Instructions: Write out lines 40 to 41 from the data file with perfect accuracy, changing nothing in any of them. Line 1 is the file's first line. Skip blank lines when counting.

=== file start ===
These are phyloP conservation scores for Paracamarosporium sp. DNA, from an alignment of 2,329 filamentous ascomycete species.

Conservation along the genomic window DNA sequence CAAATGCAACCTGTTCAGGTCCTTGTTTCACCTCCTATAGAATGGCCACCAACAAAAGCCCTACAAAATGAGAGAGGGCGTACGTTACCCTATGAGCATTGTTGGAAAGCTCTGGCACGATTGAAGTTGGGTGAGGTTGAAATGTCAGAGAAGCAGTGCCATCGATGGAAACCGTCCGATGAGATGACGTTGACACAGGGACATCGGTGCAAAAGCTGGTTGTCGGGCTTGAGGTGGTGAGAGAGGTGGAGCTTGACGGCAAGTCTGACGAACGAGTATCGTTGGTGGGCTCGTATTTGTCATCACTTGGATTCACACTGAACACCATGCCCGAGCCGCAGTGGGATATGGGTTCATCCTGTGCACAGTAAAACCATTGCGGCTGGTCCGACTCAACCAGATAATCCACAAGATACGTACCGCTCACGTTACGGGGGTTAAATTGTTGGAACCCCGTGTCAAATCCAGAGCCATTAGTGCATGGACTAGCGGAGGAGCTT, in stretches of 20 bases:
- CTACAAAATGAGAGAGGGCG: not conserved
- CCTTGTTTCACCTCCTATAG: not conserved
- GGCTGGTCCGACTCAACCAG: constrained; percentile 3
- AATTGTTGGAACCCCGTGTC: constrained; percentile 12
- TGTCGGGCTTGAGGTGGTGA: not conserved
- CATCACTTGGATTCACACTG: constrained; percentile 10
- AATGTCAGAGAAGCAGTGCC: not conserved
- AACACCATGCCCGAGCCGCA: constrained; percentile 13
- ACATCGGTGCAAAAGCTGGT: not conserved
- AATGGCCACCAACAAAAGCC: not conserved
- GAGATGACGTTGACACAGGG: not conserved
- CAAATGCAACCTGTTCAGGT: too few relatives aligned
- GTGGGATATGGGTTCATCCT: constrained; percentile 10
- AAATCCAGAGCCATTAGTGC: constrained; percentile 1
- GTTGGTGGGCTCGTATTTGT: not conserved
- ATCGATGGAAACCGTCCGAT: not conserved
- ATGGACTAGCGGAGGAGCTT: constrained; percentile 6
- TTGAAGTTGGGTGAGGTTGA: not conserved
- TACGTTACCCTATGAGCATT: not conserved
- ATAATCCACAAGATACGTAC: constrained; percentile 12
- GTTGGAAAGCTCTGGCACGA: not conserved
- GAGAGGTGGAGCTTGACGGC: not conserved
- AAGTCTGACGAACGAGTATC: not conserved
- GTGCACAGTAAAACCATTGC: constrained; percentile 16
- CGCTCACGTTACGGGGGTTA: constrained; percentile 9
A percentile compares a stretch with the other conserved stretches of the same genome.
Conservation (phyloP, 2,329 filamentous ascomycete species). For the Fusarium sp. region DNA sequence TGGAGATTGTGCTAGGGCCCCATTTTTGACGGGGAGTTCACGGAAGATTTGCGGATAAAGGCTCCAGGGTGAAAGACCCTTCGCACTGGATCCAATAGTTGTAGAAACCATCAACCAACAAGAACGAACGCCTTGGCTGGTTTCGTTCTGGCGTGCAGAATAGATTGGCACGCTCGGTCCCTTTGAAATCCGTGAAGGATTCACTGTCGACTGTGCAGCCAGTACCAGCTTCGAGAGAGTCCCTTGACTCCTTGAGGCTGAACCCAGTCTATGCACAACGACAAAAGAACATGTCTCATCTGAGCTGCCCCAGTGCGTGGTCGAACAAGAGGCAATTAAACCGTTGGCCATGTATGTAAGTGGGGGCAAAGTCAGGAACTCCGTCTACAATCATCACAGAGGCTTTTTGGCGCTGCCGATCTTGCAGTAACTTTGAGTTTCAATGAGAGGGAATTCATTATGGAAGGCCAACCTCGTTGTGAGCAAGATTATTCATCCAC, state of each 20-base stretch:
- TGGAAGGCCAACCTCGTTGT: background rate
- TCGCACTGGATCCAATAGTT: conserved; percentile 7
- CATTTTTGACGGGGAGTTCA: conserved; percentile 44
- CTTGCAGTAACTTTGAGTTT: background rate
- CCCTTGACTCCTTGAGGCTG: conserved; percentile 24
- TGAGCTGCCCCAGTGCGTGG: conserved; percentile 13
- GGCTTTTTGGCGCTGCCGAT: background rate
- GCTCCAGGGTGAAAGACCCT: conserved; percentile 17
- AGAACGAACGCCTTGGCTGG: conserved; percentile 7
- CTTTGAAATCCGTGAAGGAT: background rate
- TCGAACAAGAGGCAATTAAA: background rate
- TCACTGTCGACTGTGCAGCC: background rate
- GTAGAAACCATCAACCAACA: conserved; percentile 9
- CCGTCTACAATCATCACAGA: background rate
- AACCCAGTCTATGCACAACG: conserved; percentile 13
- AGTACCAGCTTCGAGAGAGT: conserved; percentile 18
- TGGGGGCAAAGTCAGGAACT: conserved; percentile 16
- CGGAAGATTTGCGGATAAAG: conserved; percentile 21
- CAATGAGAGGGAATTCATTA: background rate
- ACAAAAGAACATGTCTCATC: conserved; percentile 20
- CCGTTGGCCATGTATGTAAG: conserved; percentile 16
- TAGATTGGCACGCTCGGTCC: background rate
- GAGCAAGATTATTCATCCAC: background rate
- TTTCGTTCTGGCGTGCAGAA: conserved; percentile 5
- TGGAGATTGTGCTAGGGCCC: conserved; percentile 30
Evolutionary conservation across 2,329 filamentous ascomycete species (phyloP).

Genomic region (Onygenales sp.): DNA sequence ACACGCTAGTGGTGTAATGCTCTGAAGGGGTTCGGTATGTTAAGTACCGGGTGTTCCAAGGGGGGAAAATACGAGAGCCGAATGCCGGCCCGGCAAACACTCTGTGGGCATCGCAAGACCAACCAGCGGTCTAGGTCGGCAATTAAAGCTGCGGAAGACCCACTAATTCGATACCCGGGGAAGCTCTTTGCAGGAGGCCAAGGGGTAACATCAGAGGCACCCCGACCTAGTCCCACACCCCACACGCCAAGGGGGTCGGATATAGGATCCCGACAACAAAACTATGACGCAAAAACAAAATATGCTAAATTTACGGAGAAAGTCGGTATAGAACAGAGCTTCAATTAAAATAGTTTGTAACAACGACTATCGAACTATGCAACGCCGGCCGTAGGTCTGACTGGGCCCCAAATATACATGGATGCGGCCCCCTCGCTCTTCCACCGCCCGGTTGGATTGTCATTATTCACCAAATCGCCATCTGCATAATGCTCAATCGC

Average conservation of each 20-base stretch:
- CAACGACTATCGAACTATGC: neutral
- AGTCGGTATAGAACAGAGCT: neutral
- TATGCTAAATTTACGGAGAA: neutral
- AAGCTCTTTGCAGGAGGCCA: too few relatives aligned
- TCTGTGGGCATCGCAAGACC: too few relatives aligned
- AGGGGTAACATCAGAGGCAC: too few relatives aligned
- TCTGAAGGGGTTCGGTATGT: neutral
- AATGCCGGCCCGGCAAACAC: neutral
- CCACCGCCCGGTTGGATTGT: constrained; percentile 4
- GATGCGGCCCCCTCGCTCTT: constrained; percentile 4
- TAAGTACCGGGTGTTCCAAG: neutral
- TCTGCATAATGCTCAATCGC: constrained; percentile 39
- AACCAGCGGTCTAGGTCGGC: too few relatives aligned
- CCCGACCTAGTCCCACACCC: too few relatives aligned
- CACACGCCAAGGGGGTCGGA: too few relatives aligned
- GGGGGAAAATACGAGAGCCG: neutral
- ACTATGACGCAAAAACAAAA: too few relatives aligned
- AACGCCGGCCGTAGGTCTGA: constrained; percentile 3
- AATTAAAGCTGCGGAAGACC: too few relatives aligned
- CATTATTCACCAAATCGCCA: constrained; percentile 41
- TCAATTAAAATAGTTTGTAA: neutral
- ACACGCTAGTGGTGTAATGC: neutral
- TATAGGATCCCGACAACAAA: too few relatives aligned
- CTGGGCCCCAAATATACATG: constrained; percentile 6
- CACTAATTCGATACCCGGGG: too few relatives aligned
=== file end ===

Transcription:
- TCGAACAAGAGGCAATTAAA: background rate
- TCACTGTCGACTGTGCAGCC: background rate